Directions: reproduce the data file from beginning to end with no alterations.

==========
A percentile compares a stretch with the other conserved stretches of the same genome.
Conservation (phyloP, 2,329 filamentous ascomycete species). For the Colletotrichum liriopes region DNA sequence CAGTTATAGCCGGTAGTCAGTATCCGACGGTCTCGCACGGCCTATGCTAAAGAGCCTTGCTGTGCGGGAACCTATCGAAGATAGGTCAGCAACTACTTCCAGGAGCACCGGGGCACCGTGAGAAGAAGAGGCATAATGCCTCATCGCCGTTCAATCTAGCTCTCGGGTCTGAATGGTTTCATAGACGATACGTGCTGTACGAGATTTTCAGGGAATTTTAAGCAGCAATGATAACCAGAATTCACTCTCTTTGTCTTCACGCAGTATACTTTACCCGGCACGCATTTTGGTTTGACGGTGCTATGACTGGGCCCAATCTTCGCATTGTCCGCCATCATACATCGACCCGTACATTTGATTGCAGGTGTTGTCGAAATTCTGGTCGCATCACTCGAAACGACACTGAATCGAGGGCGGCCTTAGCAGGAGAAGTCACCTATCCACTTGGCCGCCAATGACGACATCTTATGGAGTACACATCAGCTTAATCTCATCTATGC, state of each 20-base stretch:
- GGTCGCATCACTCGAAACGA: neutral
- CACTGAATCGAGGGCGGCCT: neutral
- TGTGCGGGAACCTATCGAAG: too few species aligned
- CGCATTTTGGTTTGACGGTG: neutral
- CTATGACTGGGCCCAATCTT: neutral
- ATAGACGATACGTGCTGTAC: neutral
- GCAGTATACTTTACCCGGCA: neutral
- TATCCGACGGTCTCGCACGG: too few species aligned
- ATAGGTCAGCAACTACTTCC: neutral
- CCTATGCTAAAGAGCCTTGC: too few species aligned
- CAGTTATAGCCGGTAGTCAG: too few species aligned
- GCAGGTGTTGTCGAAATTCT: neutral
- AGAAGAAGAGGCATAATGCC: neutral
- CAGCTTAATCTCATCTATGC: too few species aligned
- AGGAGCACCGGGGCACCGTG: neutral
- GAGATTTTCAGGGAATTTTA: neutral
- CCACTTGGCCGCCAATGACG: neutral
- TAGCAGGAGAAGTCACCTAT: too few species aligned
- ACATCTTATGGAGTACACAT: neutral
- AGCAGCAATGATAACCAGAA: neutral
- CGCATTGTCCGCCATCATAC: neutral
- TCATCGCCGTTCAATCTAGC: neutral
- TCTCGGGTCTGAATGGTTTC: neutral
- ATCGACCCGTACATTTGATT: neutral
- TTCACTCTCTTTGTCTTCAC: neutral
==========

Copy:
A percentile compares a stretch with the other conserved stretches of the same genome.
Conservation (phyloP, 2,329 filamentous ascomycete species). For the Colletotrichum liriopes region DNA sequence CAGTTATAGCCGGTAGTCAGTATCCGACGGTCTCGCACGGCCTATGCTAAAGAGCCTTGCTGTGCGGGAACCTATCGAAGATAGGTCAGCAACTACTTCCAGGAGCACCGGGGCACCGTGAGAAGAAGAGGCATAATGCCTCATCGCCGTTCAATCTAGCTCTCGGGTCTGAATGGTTTCATAGACGATACGTGCTGTACGAGATTTTCAGGGAATTTTAAGCAGCAATGATAACCAGAATTCACTCTCTTTGTCTTCACGCAGTATACTTTACCCGGCACGCATTTTGGTTTGACGGTGCTATGACTGGGCCCAATCTTCGCATTGTCCGCCATCATACATCGACCCGTACATTTGATTGCAGGTGTTGTCGAAATTCTGGTCGCATCACTCGAAACGACACTGAATCGAGGGCGGCCTTAGCAGGAGAAGTCACCTATCCACTTGGCCGCCAATGACGACATCTTATGGAGTACACATCAGCTTAATCTCATCTATGC, state of each 20-base stretch:
- GGTCGCATCACTCGAAACGA: neutral
- CACTGAATCGAGGGCGGCCT: neutral
- TGTGCGGGAACCTATCGAAG: too few species aligned
- CGCATTTTGGTTTGACGGTG: neutral
- CTATGACTGGGCCCAATCTT: neutral
- ATAGACGATACGTGCTGTAC: neutral
- GCAGTATACTTTACCCGGCA: neutral
- TATCCGACGGTCTCGCACGG: too few species aligned
- ATAGGTCAGCAACTACTTCC: neutral
- CCTATGCTAAAGAGCCTTGC: too few species aligned
- CAGTTATAGCCGGTAGTCAG: too few species aligned
- GCAGGTGTTGTCGAAATTCT: neutral
- AGAAGAAGAGGCATAATGCC: neutral
- CAGCTTAATCTCATCTATGC: too few species aligned
- AGGAGCACCGGGGCACCGTG: neutral
- GAGATTTTCAGGGAATTTTA: neutral
- CCACTTGGCCGCCAATGACG: neutral
- TAGCAGGAGAAGTCACCTAT: too few species aligned
- ACATCTTATGGAGTACACAT: neutral
- AGCAGCAATGATAACCAGAA: neutral
- CGCATTGTCCGCCATCATAC: neutral
- TCATCGCCGTTCAATCTAGC: neutral
- TCTCGGGTCTGAATGGTTTC: neutral
- ATCGACCCGTACATTTGATT: neutral
- TTCACTCTCTTTGTCTTCAC: neutral